6 Ways to Exfoliate Your Skin at Home (and why you should)

6 Ways to Exfoliate Your Skin at Home (and why you should)


Like the rest of your amazing body, your skin is constantly rejuvenating itself. Did you know that you lose about 50,000 skin cells every day? While some of these expired cells fall away on their own, others need a little help by manual exfoliation.

Do you want the secret to radiant skin with minimal blemishes? It’s just as important what you remove from your skin as what you put on it. When you exfoliate your body, you start with a clean slate.

Since recorded history, renowned beauties learned how to pamper their skin to look their best. From Ancient Egypt, Rome, the Victorian era, and now, skincare experts recommend that women exfoliate.

We, humans, shed our depleted skin cells by tiny flakes at a time, rather than a solid layer. Many of these cells are rubbed off by your clothes, your hands, or on your bed covers at night. The natural process of exfoliating makes room for new cells that are replenished daily.

Benefits of Exfoliating


The benefits of regular manual exfoliation are vast, such as unclogging your pores to keep blemishes at bay. If you want the appearance of smooth, youthful skin, then it can stimulate collagen production. Gentle exfoliant action may improve your circulation and promote cell regeneration, which can help with the signs of aging.

When you keep your skin adequately exfoliated, moisturizes, toners, and other products you use can penetrate deeper and work better. You’ll probably notice a more even tone and softer texture to your complexion. As you scrub and clean your pores, acne may be minimalized.

How Often You Should Exfoliate Your Skin

Because it can take up to thirty days for your skin to completely rejuvenate, it doesn’t need to be exfoliated every day. Most women can perform this self-care two or four times per month to see noticeably healthy skin. If you do it too often, you can damage newly formed cells and cause overexposure to environmental toxins.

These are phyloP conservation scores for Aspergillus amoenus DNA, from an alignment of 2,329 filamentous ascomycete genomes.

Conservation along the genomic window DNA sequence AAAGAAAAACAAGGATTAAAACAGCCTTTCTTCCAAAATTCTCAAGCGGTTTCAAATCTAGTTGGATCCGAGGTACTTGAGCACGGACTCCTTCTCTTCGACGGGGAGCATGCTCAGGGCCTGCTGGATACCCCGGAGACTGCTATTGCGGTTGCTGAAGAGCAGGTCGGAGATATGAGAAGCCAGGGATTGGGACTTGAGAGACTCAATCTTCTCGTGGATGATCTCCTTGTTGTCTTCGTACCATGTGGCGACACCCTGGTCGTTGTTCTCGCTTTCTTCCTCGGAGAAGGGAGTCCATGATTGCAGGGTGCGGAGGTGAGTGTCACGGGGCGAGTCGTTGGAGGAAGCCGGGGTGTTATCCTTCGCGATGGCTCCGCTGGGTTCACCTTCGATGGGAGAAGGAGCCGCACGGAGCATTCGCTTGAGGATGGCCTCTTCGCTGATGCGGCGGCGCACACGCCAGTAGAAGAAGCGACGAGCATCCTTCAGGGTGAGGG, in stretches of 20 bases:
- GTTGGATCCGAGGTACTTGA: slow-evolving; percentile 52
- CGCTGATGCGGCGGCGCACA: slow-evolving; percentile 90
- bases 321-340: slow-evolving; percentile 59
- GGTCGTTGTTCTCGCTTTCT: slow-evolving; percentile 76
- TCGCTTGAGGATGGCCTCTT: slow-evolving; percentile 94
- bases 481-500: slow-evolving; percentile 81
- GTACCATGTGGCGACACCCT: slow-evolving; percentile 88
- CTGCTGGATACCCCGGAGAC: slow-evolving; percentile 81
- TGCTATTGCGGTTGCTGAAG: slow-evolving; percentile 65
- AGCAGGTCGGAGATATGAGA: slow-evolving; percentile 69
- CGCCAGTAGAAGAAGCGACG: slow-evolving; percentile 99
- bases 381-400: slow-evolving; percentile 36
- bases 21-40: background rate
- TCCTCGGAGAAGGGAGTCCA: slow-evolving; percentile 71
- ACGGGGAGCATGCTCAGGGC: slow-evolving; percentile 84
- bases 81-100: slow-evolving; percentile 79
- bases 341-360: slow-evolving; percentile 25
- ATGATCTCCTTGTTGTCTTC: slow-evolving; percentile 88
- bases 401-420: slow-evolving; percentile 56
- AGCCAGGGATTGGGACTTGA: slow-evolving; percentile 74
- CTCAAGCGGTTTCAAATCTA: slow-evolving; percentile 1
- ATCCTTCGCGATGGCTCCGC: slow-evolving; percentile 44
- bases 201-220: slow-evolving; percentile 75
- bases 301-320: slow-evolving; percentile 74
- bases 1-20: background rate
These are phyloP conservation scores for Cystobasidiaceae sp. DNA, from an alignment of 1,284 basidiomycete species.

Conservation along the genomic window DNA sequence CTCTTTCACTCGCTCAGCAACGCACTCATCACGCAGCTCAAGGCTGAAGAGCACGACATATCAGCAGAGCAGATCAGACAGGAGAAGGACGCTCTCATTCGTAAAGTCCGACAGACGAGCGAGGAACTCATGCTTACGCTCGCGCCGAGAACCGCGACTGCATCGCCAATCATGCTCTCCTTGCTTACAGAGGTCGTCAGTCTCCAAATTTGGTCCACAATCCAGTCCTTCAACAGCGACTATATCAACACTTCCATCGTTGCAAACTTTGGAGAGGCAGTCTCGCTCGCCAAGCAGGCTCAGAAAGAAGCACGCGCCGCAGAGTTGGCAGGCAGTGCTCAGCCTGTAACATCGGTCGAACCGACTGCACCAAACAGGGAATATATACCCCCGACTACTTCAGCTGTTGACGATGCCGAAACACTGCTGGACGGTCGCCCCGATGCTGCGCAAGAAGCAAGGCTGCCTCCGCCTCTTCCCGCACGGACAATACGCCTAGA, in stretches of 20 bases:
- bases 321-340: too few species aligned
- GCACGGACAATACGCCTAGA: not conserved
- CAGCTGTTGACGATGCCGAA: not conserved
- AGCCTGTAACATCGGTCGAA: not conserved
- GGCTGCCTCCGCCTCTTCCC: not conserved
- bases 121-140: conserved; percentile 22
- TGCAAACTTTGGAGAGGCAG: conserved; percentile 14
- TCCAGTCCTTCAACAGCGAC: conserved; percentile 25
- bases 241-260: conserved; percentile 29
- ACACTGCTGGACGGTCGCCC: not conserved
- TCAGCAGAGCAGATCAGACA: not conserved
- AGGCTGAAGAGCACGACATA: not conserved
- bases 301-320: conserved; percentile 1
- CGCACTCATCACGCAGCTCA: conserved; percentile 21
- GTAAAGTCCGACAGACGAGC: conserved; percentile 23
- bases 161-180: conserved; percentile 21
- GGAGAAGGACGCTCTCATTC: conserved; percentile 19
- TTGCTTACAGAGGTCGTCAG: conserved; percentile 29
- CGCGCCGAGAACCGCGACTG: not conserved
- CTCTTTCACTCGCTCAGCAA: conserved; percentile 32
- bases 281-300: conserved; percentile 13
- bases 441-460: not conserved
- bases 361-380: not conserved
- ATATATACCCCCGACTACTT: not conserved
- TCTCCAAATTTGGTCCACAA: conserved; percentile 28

Exfoliating Your Entire Body

Your face isn’t the only part of you that needs to be exfoliated. When you bathe or shower, extend your exfoliant regimen to your whole body. You may find that gently scrubbing with a luffa sponge, and the natural exfoliant of your choice will revive and brighten you from head to toe.

Dry Brushing

For centuries, different cultures have promoted dry brushing for healthy skin all over. All you need is a soft body brush that you can find inexpensively online. Most experts recommend that you dry brush your face and body before showering in the mornings.

For your body, begin with your shoulders and gently brush toward your heart. Go from your hands, up to your arms, torso, then up the feet and legs. After you have brushed the front, do the same to the back of your body.

Use a separate, smaller brush for your face. Starting from your forehead, work in soft strokes toward your nose. Work up the same way from each cheek, your chin, and neck. After a refreshing dry brushing, moisturize your face and entire body for a lovely glow.

dry brushing
Learn the benefits of dry brushing.

Six Ways to Exfoliate at Home